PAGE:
Folding his hands on the desk, William’s voice held a note of interest.

“Do you? That is unlike you, I should say.”

“I am not quite myself, I fear. Not myself at all.”

Owen heard William’s chair as it scraped the floor. A moment later, he came and sat in the window seat, stretching his legs and folding his arms.

“If you wish to talk, I will listen,” he said. “Is that why you have sought me out?”

Looking at his brother, Owen felt the strength of their family bond, and he knew William to be most trustworthy. Still, he could not help his need for words of assurance.

“If I tell you something, will you swear on oath to keep it between us?”

William chuckled, gesturing to the simple linen alb he wore.

“My holy garments are not a costume, brother. I will soon be a priest, so be assured that I know how to properly handle a confession.”

Several moments went by, until Owen could contain his feelings no longer. He needed to speak of his burden before it ruined his sanity.

“I have fallen in love.”

William blinked, and his expression told of his complete disbelief.

“Surely you jest,” he said. But Owen shook his head in reply.

“I do not.”

William, grasping for words, slowly rose to his feet. “I hardly know what to say,” he replied. With his arms still folded, he took a few small steps away, as it seemed he was trying to recover from his surprise. Despite this, he spoke in a calm tone of voice, and Owen could feel William’s eyes searching him.

“Are you certain you are not merely infatuated? Perhaps your feelings are a temporary madness. It is not uncommon for men to feel such things when it concerns a woman.”

Owen’s reply came quickly. He shook his head.

“I assure you, this is not a passing fancy. I have mulled over these feelings for many long months. I have fought them with all of my strength. But they hold me in a firm grip, forcing me to submit to their will.”

“Who is the lucky lady in question?”

Isabella’s name was on the tip of Owen’s tongue. But he held it back. Not even William, whom he trusted so well, could know that he had feelings for a married woman. It was unthinkable.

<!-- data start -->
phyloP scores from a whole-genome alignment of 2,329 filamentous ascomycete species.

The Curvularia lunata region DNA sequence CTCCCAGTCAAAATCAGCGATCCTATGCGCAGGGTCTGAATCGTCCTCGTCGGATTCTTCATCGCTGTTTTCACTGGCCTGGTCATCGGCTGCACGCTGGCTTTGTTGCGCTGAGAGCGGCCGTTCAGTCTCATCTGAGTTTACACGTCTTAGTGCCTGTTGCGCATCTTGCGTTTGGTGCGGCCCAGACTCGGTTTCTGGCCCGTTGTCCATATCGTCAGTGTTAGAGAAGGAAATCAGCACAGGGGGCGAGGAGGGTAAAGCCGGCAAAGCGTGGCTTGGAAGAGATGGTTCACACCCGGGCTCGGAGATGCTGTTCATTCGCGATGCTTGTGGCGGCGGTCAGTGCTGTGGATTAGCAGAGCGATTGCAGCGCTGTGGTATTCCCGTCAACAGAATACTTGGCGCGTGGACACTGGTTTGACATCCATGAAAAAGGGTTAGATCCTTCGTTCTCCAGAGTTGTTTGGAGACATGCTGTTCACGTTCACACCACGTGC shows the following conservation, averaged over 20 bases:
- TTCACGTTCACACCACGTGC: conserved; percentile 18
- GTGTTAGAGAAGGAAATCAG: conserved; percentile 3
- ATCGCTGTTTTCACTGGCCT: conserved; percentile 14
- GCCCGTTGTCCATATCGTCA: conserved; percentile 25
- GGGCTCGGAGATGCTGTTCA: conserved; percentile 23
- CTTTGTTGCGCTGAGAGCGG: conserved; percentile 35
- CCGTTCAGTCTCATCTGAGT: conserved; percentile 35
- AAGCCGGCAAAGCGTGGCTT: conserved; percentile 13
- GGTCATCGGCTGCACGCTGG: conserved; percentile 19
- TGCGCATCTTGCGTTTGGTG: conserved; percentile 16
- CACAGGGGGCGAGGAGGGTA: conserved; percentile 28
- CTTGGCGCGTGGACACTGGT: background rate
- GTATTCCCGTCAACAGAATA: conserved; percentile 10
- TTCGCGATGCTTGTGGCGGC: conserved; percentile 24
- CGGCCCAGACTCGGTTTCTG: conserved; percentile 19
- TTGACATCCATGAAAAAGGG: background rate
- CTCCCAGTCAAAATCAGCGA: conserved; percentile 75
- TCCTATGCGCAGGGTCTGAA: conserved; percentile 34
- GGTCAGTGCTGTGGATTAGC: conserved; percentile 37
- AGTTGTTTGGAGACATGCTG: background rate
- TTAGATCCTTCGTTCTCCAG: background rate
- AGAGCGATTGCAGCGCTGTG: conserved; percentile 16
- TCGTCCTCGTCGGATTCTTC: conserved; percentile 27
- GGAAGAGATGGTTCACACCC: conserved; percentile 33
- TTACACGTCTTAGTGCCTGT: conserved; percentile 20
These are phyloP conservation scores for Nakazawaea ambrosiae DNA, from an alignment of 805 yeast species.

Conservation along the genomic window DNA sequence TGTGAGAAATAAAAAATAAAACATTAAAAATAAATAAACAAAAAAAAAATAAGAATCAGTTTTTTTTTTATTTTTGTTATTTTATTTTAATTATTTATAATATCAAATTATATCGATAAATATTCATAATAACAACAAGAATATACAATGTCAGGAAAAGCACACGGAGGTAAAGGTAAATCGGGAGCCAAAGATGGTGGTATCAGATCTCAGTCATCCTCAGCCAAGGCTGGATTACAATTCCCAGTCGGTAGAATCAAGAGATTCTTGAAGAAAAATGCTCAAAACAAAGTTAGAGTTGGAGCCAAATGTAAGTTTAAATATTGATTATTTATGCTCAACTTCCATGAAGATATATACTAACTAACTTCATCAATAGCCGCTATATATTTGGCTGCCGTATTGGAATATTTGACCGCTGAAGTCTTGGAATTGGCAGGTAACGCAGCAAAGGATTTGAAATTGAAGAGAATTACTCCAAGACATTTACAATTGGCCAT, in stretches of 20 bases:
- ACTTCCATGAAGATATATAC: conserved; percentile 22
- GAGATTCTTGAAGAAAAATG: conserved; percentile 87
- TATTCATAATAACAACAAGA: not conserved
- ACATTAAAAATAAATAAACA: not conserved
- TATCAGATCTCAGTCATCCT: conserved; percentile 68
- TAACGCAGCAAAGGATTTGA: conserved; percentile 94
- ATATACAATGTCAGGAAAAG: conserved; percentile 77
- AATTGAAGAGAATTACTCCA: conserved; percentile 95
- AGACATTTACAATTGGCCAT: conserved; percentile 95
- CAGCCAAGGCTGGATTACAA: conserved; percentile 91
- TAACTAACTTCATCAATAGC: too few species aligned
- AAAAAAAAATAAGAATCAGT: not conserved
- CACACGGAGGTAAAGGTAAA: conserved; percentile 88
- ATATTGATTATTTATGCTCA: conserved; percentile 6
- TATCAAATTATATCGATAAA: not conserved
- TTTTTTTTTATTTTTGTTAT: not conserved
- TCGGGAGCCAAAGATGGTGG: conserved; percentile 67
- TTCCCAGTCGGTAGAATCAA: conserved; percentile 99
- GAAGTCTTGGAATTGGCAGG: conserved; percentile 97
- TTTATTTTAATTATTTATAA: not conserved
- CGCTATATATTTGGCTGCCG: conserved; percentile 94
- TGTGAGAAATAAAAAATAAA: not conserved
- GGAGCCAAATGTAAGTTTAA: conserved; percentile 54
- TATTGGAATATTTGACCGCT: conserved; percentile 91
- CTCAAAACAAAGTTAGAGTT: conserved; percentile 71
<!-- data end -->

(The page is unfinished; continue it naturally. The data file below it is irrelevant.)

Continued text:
“I cannot tell you her name.”

“Why on earth not?”

Thinking of Isabella, knowing that she was another man’s wife, Owen answered with more passion than he meant to display. “Because she belongs to another!”

The outburst felt so awkward…so spontaneous. Part of the trouble of all of this was his inability to control his own emotions. He knew he had always been an impulsive man, but part of becoming a knight was learning how to channel his feelings…of learning to be a master of control and concentration, even in moments of anger or enthusiasm. But Isabella had made all of that impossible. In frustration, he turned away from the window, and took to pacing slowly. William came closer, inquiring.

“Does she know of your feelings? Does she share them?”

With a shake of his head, Owen muttered in frustration.

“She is not aware of my turmoil. And I cannot say if she feels anything for me, other than an inkling of friendship. But it is unlikely that I have meaning for her.”

“And how do you know this?” asked William. “Perhaps she has a secret admiration for you, just as you have for her.”

As Owen came to stand before the hearth, he leaned a hand on the mantle, staring into the fire.

“So long as her loyalties remain as they are, she will be unattainable for me. The fates have placed us at a distance, and we must remain so.”

A moment later, he felt William’s hand on his shoulder, and words of kindness followed.

“I wish I could aid you in some way. You have my sympathies, brother. To be the victim of unrequited love…it must be quite painful.”